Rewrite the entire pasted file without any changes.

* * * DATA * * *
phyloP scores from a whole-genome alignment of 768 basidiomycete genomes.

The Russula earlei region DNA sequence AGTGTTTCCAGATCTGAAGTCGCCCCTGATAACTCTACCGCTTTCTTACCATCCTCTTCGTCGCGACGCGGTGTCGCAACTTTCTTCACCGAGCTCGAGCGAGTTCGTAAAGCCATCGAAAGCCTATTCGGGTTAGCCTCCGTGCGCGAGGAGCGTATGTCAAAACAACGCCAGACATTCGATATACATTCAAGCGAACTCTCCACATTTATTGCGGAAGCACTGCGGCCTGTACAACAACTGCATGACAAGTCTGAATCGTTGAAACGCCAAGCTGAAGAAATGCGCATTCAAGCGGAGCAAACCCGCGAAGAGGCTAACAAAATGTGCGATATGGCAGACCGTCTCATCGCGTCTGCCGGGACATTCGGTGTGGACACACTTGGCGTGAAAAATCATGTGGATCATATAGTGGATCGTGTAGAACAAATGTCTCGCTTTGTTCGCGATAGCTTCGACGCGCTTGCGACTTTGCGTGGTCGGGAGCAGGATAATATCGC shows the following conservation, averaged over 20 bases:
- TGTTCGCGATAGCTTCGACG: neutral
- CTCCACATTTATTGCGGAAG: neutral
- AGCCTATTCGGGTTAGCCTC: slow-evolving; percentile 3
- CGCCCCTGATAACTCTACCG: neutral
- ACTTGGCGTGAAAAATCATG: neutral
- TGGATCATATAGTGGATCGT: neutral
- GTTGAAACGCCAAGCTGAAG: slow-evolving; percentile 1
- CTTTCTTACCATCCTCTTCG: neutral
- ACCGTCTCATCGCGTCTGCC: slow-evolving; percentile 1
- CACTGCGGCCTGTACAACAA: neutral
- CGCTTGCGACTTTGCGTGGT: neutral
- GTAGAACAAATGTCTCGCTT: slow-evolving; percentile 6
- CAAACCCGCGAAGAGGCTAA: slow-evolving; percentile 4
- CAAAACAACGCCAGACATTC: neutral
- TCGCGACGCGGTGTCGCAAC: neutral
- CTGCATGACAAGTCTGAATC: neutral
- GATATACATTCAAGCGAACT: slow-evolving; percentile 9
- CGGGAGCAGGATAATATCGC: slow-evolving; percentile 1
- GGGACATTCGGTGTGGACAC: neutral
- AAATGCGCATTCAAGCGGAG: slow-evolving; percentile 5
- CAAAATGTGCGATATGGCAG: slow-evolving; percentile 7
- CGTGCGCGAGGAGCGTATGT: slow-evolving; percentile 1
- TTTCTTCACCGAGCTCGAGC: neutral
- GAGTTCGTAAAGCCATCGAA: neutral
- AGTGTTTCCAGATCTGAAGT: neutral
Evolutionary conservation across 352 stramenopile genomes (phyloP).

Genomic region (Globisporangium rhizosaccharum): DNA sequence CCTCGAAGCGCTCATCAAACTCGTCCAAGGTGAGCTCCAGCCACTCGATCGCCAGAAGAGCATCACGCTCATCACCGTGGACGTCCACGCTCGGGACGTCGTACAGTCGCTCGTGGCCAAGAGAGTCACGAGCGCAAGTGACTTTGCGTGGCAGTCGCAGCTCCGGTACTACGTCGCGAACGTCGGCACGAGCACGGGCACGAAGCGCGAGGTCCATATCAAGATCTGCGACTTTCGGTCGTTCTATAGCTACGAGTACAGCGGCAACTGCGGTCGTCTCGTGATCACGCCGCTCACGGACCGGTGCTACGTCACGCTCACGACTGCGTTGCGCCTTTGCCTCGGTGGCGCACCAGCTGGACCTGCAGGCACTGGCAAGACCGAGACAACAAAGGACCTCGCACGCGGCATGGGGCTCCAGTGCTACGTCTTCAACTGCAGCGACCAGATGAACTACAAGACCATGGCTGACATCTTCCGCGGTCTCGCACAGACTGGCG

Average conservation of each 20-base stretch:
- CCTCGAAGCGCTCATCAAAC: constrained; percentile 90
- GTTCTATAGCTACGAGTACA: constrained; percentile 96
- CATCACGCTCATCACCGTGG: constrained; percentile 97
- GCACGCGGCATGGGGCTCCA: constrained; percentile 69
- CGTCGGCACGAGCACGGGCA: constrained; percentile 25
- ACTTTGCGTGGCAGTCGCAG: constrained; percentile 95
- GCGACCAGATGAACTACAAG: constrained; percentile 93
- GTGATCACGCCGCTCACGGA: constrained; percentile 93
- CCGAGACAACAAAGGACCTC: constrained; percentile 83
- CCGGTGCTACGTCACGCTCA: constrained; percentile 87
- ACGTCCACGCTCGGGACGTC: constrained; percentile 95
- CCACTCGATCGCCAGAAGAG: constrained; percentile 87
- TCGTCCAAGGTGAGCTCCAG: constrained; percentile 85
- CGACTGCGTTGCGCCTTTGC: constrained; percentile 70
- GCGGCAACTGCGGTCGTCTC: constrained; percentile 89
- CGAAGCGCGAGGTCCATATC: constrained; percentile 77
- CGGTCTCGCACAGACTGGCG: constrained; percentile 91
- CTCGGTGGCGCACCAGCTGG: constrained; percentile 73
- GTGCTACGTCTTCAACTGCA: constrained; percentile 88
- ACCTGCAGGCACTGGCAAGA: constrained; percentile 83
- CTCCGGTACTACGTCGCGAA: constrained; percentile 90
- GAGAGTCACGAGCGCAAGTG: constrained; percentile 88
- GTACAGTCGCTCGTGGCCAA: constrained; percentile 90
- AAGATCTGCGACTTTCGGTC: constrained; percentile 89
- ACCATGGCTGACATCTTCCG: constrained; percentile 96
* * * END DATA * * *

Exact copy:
phyloP scores from a whole-genome alignment of 768 basidiomycete genomes.

The Russula earlei region DNA sequence AGTGTTTCCAGATCTGAAGTCGCCCCTGATAACTCTACCGCTTTCTTACCATCCTCTTCGTCGCGACGCGGTGTCGCAACTTTCTTCACCGAGCTCGAGCGAGTTCGTAAAGCCATCGAAAGCCTATTCGGGTTAGCCTCCGTGCGCGAGGAGCGTATGTCAAAACAACGCCAGACATTCGATATACATTCAAGCGAACTCTCCACATTTATTGCGGAAGCACTGCGGCCTGTACAACAACTGCATGACAAGTCTGAATCGTTGAAACGCCAAGCTGAAGAAATGCGCATTCAAGCGGAGCAAACCCGCGAAGAGGCTAACAAAATGTGCGATATGGCAGACCGTCTCATCGCGTCTGCCGGGACATTCGGTGTGGACACACTTGGCGTGAAAAATCATGTGGATCATATAGTGGATCGTGTAGAACAAATGTCTCGCTTTGTTCGCGATAGCTTCGACGCGCTTGCGACTTTGCGTGGTCGGGAGCAGGATAATATCGC shows the following conservation, averaged over 20 bases:
- TGTTCGCGATAGCTTCGACG: neutral
- CTCCACATTTATTGCGGAAG: neutral
- AGCCTATTCGGGTTAGCCTC: slow-evolving; percentile 3
- CGCCCCTGATAACTCTACCG: neutral
- ACTTGGCGTGAAAAATCATG: neutral
- TGGATCATATAGTGGATCGT: neutral
- GTTGAAACGCCAAGCTGAAG: slow-evolving; percentile 1
- CTTTCTTACCATCCTCTTCG: neutral
- ACCGTCTCATCGCGTCTGCC: slow-evolving; percentile 1
- CACTGCGGCCTGTACAACAA: neutral
- CGCTTGCGACTTTGCGTGGT: neutral
- GTAGAACAAATGTCTCGCTT: slow-evolving; percentile 6
- CAAACCCGCGAAGAGGCTAA: slow-evolving; percentile 4
- CAAAACAACGCCAGACATTC: neutral
- TCGCGACGCGGTGTCGCAAC: neutral
- CTGCATGACAAGTCTGAATC: neutral
- GATATACATTCAAGCGAACT: slow-evolving; percentile 9
- CGGGAGCAGGATAATATCGC: slow-evolving; percentile 1
- GGGACATTCGGTGTGGACAC: neutral
- AAATGCGCATTCAAGCGGAG: slow-evolving; percentile 5
- CAAAATGTGCGATATGGCAG: slow-evolving; percentile 7
- CGTGCGCGAGGAGCGTATGT: slow-evolving; percentile 1
- TTTCTTCACCGAGCTCGAGC: neutral
- GAGTTCGTAAAGCCATCGAA: neutral
- AGTGTTTCCAGATCTGAAGT: neutral
Evolutionary conservation across 352 stramenopile genomes (phyloP).

Genomic region (Globisporangium rhizosaccharum): DNA sequence CCTCGAAGCGCTCATCAAACTCGTCCAAGGTGAGCTCCAGCCACTCGATCGCCAGAAGAGCATCACGCTCATCACCGTGGACGTCCACGCTCGGGACGTCGTACAGTCGCTCGTGGCCAAGAGAGTCACGAGCGCAAGTGACTTTGCGTGGCAGTCGCAGCTCCGGTACTACGTCGCGAACGTCGGCACGAGCACGGGCACGAAGCGCGAGGTCCATATCAAGATCTGCGACTTTCGGTCGTTCTATAGCTACGAGTACAGCGGCAACTGCGGTCGTCTCGTGATCACGCCGCTCACGGACCGGTGCTACGTCACGCTCACGACTGCGTTGCGCCTTTGCCTCGGTGGCGCACCAGCTGGACCTGCAGGCACTGGCAAGACCGAGACAACAAAGGACCTCGCACGCGGCATGGGGCTCCAGTGCTACGTCTTCAACTGCAGCGACCAGATGAACTACAAGACCATGGCTGACATCTTCCGCGGTCTCGCACAGACTGGCG

Average conservation of each 20-base stretch:
- CCTCGAAGCGCTCATCAAAC: constrained; percentile 90
- GTTCTATAGCTACGAGTACA: constrained; percentile 96
- CATCACGCTCATCACCGTGG: constrained; percentile 97
- GCACGCGGCATGGGGCTCCA: constrained; percentile 69
- CGTCGGCACGAGCACGGGCA: constrained; percentile 25
- ACTTTGCGTGGCAGTCGCAG: constrained; percentile 95
- GCGACCAGATGAACTACAAG: constrained; percentile 93
- GTGATCACGCCGCTCACGGA: constrained; percentile 93
- CCGAGACAACAAAGGACCTC: constrained; percentile 83
- CCGGTGCTACGTCACGCTCA: constrained; percentile 87
- ACGTCCACGCTCGGGACGTC: constrained; percentile 95
- CCACTCGATCGCCAGAAGAG: constrained; percentile 87
- TCGTCCAAGGTGAGCTCCAG: constrained; percentile 85
- CGACTGCGTTGCGCCTTTGC: constrained; percentile 70
- GCGGCAACTGCGGTCGTCTC: constrained; percentile 89
- CGAAGCGCGAGGTCCATATC: constrained; percentile 77
- CGGTCTCGCACAGACTGGCG: constrained; percentile 91
- CTCGGTGGCGCACCAGCTGG: constrained; percentile 73
- GTGCTACGTCTTCAACTGCA: constrained; percentile 88
- ACCTGCAGGCACTGGCAAGA: constrained; percentile 83
- CTCCGGTACTACGTCGCGAA: constrained; percentile 90
- GAGAGTCACGAGCGCAAGTG: constrained; percentile 88
- GTACAGTCGCTCGTGGCCAA: constrained; percentile 90
- AAGATCTGCGACTTTCGGTC: constrained; percentile 89
- ACCATGGCTGACATCTTCCG: constrained; percentile 96